Acid Mine Drainage / Desalination / Fertilizer / Ion Exchange / KNeW Process / Zik-Zak August 5, 2020
Cuba, New Mexico to Become First US City to Deliver Clean Water Using Efficient and Environmentally Responsible Ion Exchange Process
MOU between the city and KNeW Company will use construction and operation of water treatment plant to create new jobs in area
Cuba, NM, July 14, 2020 - The KNeW Company (KNeW®) announced today that it has signed a Memorandum of Understanding with the city of Cuba, New Mexico to build and operate a water treatment plant using KNeW’s patented ion exchange technology, KNeW Process®. The plant will be owned and operated by the KNeW Company and will create new, high-paying jobs for local residents.
The revolutionary KNeW process® creates solutions for clean fresh drinking water and high-quality fertilizer products. It was originally invented to address the post treatment of Acid Mine Drainage from mining operations. But the core ion exchange technology, invented by chemical engineer John Bewsey, can also be used to treat contaminated water from brackish aquifers. KNeW is a ZERO discharge process, meaning that nearly 100% of treated water is converted into clean, fresh drinking water. Evaporation accounts for less than 4% of the treated water. The byproducts of the process–minerals extracted from the brackish water, such as potassium nitrate–are packaged and sold as agricultural fertilizers and other plant nutrients.
Although the city of Cuba is geographically located directly over the Rio Puerco deep water aquifer, it cannot be used as a water source for the city. With over 13,000 parts per million of sodium, calcium, sulfates and other minerals, the aquifer water is not potable or usable for agriculture. Consequently, the city has been forced to pump water from a different, shallow aquifer. But not only is the water insufficient to meet the quantity needed by the community, it is also extremely poor quality.
“It’s been frustrating to know that we sit over an almost endless supply of water, but we cannot use it,” says Cuba Mayor Rick Velarde. “The solutions that the KNeW Company provide may literally be life savers for this town. With the KNeW process operating, we will not only survive, we will thrive.”
The Rio Puerco aquifer is 2,700 feet deep and will supply Cuba with 450,000 gallons per day of clean, fresh drinking water after treatment. The Cuba water treatment plant is expected to treat over 183 million gallons of unpotable brackish water per year while producing over $13 million in revenue from fertilizer and surplus treated water sales. Surplus water can be stored and made available to local ranchers and farmers.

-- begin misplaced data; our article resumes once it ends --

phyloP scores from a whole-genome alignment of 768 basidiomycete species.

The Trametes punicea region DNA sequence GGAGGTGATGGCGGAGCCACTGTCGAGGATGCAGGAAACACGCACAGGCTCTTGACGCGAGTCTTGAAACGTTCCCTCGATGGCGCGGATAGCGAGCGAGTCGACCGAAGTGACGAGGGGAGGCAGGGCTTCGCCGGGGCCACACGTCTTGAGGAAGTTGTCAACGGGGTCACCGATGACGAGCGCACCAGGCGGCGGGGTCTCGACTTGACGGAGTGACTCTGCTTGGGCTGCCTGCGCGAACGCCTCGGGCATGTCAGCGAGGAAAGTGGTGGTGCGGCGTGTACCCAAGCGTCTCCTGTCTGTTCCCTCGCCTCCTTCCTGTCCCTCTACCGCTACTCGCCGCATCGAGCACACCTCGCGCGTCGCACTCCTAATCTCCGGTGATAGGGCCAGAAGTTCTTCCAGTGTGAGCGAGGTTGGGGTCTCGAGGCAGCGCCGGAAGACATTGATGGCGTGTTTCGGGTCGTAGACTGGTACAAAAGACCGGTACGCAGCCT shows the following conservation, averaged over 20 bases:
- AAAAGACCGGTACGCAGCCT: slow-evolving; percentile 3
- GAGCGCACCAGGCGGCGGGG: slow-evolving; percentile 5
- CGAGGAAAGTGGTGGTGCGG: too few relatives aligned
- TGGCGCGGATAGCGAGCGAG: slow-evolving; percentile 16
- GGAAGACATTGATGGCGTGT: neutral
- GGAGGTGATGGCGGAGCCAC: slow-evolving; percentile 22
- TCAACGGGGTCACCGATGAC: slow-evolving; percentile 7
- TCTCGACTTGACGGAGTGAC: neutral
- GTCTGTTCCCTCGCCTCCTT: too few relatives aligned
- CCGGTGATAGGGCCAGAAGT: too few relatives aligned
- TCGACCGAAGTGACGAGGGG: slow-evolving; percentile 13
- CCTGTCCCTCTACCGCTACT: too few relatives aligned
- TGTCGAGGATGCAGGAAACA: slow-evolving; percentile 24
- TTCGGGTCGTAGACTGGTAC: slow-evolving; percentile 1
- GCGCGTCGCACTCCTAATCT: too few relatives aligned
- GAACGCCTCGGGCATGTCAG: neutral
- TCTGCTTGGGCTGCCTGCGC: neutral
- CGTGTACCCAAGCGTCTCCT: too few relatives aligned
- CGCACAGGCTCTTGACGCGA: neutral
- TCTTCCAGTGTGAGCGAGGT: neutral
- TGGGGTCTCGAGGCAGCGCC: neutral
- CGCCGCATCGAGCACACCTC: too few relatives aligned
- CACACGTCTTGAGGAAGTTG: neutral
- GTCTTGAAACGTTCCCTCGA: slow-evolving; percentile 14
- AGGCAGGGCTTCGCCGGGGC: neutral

Once constructed, the operation of the plant will create new good-paying jobs for local residents. The plant will create as many as 30 new jobs with annual payroll estimated to be $700,000. KNeW will manage the fertilizer production and sales.
“We are very excited about the potential of the Cuba treatment plant,” says KNeW Company CEO, Aubrey Howard. “The future of Cuba, New Mexico looks bright for the first time in many years. Providing clean water to the town supports our mission to help communities thrive. But the economic impact our plant will have in the form of new jobs and industry means that the town can grow. We’re extremely proud of that.”
The City and KNeW have qualified for special funding programs from the USDA, EPA and New Mexico State Water Revolving Fund. The City and KNeW will determine the best source for funding. The KNeW Company is currently working on the Feasibility Study, which is required to secure funding.
“This is just the beginning of the potential applications of the KNeW technology to solving water poverty problems,” said Howard. “And we are certain that our technology has applications around the globe. We are part of the solution of lifting people and countries out of water poverty and improving public health and safety throughout the world through access to clean, fresh drinking water.”
About Cuba, New Mexico
Cuba is a village in Sandoval County, New Mexico, in the United States. As of the 2010 census, the village population was 735. It is part of the Albuquerque Metropolitan Statistical Area. Located off the busy 550 highway, Cuba has several motels, restaurants and bars. In 2005 and 2019, the National Christmas Tree was harvested from the Santa Fe National Forest near Cuba.